In a memo sent out to educators across the state, Barlow herself points out that voluntary agreements regarding sex-segregated facilities and overnight accommodations are still permissible. GLSEN recognizes that these agreements are valid and should be recognized, so long as it is not the school requiring this of the transgender student. In a February email to a reporter seeking a response to the 2017 “Dear Colleague” letter, Superintendent Barlow’s stance had not wavered.
Vermont has proven itself a state in little need for federal direction when it comes to transgender rights.
In 2007, a Vermont education statute prohibiting harassment and discrimination was amended to incorporate gender identity and expression, and, therefore, was undisrupted by the Trump “Dear Colleague” letter. Since the injunction, the Vermont Agency of Education issued its own statement of support to reaffirm transgender protections.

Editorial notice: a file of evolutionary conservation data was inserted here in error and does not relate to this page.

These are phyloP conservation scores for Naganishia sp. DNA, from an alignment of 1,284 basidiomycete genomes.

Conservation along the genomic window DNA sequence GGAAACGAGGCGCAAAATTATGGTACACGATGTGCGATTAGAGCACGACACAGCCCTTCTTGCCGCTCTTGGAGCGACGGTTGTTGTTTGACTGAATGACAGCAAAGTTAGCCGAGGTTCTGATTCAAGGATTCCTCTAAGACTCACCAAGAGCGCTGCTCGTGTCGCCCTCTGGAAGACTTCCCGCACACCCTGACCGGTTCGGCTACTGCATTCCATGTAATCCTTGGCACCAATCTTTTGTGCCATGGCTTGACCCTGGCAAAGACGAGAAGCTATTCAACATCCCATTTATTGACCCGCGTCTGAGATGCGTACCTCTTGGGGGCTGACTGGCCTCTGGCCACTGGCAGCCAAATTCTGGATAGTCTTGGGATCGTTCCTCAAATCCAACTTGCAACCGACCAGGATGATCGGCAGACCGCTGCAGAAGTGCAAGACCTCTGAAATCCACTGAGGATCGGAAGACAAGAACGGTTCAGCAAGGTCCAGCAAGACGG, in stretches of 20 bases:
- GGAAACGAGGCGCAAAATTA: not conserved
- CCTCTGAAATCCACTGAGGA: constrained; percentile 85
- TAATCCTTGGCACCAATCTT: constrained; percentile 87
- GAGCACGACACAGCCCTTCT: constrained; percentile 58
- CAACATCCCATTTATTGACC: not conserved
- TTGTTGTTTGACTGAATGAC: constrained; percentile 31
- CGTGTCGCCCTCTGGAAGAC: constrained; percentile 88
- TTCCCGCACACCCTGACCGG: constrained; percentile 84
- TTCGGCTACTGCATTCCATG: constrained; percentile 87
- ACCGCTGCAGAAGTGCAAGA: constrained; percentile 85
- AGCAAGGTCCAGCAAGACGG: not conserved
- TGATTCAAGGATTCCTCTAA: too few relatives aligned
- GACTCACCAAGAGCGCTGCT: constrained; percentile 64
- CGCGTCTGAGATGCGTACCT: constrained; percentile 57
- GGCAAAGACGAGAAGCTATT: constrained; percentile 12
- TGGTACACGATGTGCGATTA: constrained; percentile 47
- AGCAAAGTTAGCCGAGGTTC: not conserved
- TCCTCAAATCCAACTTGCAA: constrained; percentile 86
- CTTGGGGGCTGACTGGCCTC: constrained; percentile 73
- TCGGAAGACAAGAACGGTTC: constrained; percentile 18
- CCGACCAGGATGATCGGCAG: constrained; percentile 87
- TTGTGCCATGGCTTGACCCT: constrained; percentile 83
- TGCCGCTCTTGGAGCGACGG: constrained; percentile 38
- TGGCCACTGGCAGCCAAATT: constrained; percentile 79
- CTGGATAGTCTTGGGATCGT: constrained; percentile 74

In collaboration with the non-profit gay and trans youth organization Outright Vermont, Education Secretary Rebecca Holcombe drafted a procedural known as “Best Practices” to continue support for transgender inclusiveness within schools. Best Practices has outlined protections and procedures for transgender students since 2015, before the Obama-era guidance.